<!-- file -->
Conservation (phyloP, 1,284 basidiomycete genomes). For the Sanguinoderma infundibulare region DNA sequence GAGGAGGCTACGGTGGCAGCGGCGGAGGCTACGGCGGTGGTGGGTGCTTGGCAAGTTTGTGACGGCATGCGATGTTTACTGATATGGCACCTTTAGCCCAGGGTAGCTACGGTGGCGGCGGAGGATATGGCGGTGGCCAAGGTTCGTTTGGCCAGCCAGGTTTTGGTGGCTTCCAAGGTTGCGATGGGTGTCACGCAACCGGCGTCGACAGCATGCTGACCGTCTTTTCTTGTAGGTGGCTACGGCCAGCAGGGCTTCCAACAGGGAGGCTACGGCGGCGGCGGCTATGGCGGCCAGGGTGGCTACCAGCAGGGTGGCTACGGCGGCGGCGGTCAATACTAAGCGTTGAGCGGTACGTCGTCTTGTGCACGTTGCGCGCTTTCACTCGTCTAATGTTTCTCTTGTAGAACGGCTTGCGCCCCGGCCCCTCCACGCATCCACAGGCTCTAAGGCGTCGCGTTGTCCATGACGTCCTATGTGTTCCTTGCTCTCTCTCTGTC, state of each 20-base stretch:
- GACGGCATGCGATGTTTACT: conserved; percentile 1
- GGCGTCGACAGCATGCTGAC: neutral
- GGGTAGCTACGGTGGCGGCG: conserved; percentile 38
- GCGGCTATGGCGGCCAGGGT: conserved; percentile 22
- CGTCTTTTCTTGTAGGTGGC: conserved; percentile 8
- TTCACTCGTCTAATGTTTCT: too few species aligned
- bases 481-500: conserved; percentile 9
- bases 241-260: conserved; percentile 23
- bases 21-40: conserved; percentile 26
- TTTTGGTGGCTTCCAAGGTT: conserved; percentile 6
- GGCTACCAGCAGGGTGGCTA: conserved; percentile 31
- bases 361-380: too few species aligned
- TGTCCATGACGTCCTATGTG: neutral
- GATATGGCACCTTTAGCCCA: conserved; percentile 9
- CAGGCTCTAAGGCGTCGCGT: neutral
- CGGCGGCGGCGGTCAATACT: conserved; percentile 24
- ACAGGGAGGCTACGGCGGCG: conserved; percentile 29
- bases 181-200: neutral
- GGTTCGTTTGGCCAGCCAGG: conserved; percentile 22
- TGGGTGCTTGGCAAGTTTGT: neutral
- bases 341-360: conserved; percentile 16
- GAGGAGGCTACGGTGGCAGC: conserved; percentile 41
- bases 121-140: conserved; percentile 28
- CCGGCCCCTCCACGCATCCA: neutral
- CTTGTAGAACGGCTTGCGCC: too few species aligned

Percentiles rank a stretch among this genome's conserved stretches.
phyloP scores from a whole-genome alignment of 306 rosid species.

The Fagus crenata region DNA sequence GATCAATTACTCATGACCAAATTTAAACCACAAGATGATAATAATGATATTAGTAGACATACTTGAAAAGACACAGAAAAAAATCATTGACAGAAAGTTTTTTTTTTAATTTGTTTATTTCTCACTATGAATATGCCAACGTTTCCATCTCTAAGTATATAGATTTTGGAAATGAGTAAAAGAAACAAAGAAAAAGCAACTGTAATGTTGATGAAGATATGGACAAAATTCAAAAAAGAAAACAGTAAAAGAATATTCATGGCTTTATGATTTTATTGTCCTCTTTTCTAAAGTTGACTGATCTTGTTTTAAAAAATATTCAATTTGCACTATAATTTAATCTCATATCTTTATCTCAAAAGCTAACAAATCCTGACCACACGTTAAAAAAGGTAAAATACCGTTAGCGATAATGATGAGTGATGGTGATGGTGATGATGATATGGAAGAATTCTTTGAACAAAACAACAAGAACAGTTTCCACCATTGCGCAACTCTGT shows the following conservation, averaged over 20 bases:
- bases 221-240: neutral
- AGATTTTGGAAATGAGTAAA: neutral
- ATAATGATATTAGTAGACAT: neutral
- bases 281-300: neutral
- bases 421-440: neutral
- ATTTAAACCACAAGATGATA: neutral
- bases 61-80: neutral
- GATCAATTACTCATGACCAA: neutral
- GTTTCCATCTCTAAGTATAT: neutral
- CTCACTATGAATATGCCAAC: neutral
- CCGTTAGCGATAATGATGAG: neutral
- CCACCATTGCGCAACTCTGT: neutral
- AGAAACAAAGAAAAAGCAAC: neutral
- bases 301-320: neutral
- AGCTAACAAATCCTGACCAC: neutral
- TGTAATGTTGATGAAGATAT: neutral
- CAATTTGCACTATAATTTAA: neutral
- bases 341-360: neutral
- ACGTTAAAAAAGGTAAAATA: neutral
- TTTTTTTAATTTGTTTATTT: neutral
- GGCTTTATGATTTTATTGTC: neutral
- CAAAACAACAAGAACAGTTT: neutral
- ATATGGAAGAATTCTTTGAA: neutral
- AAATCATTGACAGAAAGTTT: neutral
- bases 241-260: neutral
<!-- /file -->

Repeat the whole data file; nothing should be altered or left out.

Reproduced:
Conservation (phyloP, 1,284 basidiomycete genomes). For the Sanguinoderma infundibulare region DNA sequence GAGGAGGCTACGGTGGCAGCGGCGGAGGCTACGGCGGTGGTGGGTGCTTGGCAAGTTTGTGACGGCATGCGATGTTTACTGATATGGCACCTTTAGCCCAGGGTAGCTACGGTGGCGGCGGAGGATATGGCGGTGGCCAAGGTTCGTTTGGCCAGCCAGGTTTTGGTGGCTTCCAAGGTTGCGATGGGTGTCACGCAACCGGCGTCGACAGCATGCTGACCGTCTTTTCTTGTAGGTGGCTACGGCCAGCAGGGCTTCCAACAGGGAGGCTACGGCGGCGGCGGCTATGGCGGCCAGGGTGGCTACCAGCAGGGTGGCTACGGCGGCGGCGGTCAATACTAAGCGTTGAGCGGTACGTCGTCTTGTGCACGTTGCGCGCTTTCACTCGTCTAATGTTTCTCTTGTAGAACGGCTTGCGCCCCGGCCCCTCCACGCATCCACAGGCTCTAAGGCGTCGCGTTGTCCATGACGTCCTATGTGTTCCTTGCTCTCTCTCTGTC, state of each 20-base stretch:
- GACGGCATGCGATGTTTACT: conserved; percentile 1
- GGCGTCGACAGCATGCTGAC: neutral
- GGGTAGCTACGGTGGCGGCG: conserved; percentile 38
- GCGGCTATGGCGGCCAGGGT: conserved; percentile 22
- CGTCTTTTCTTGTAGGTGGC: conserved; percentile 8
- TTCACTCGTCTAATGTTTCT: too few species aligned
- bases 481-500: conserved; percentile 9
- bases 241-260: conserved; percentile 23
- bases 21-40: conserved; percentile 26
- TTTTGGTGGCTTCCAAGGTT: conserved; percentile 6
- GGCTACCAGCAGGGTGGCTA: conserved; percentile 31
- bases 361-380: too few species aligned
- TGTCCATGACGTCCTATGTG: neutral
- GATATGGCACCTTTAGCCCA: conserved; percentile 9
- CAGGCTCTAAGGCGTCGCGT: neutral
- CGGCGGCGGCGGTCAATACT: conserved; percentile 24
- ACAGGGAGGCTACGGCGGCG: conserved; percentile 29
- bases 181-200: neutral
- GGTTCGTTTGGCCAGCCAGG: conserved; percentile 22
- TGGGTGCTTGGCAAGTTTGT: neutral
- bases 341-360: conserved; percentile 16
- GAGGAGGCTACGGTGGCAGC: conserved; percentile 41
- bases 121-140: conserved; percentile 28
- CCGGCCCCTCCACGCATCCA: neutral
- CTTGTAGAACGGCTTGCGCC: too few species aligned

Percentiles rank a stretch among this genome's conserved stretches.
phyloP scores from a whole-genome alignment of 306 rosid species.

The Fagus crenata region DNA sequence GATCAATTACTCATGACCAAATTTAAACCACAAGATGATAATAATGATATTAGTAGACATACTTGAAAAGACACAGAAAAAAATCATTGACAGAAAGTTTTTTTTTTAATTTGTTTATTTCTCACTATGAATATGCCAACGTTTCCATCTCTAAGTATATAGATTTTGGAAATGAGTAAAAGAAACAAAGAAAAAGCAACTGTAATGTTGATGAAGATATGGACAAAATTCAAAAAAGAAAACAGTAAAAGAATATTCATGGCTTTATGATTTTATTGTCCTCTTTTCTAAAGTTGACTGATCTTGTTTTAAAAAATATTCAATTTGCACTATAATTTAATCTCATATCTTTATCTCAAAAGCTAACAAATCCTGACCACACGTTAAAAAAGGTAAAATACCGTTAGCGATAATGATGAGTGATGGTGATGGTGATGATGATATGGAAGAATTCTTTGAACAAAACAACAAGAACAGTTTCCACCATTGCGCAACTCTGT shows the following conservation, averaged over 20 bases:
- bases 221-240: neutral
- AGATTTTGGAAATGAGTAAA: neutral
- ATAATGATATTAGTAGACAT: neutral
- bases 281-300: neutral
- bases 421-440: neutral
- ATTTAAACCACAAGATGATA: neutral
- bases 61-80: neutral
- GATCAATTACTCATGACCAA: neutral
- GTTTCCATCTCTAAGTATAT: neutral
- CTCACTATGAATATGCCAAC: neutral
- CCGTTAGCGATAATGATGAG: neutral
- CCACCATTGCGCAACTCTGT: neutral
- AGAAACAAAGAAAAAGCAAC: neutral
- bases 301-320: neutral
- AGCTAACAAATCCTGACCAC: neutral
- TGTAATGTTGATGAAGATAT: neutral
- CAATTTGCACTATAATTTAA: neutral
- bases 341-360: neutral
- ACGTTAAAAAAGGTAAAATA: neutral
- TTTTTTTAATTTGTTTATTT: neutral
- GGCTTTATGATTTTATTGTC: neutral
- CAAAACAACAAGAACAGTTT: neutral
- ATATGGAAGAATTCTTTGAA: neutral
- AAATCATTGACAGAAAGTTT: neutral
- bases 241-260: neutral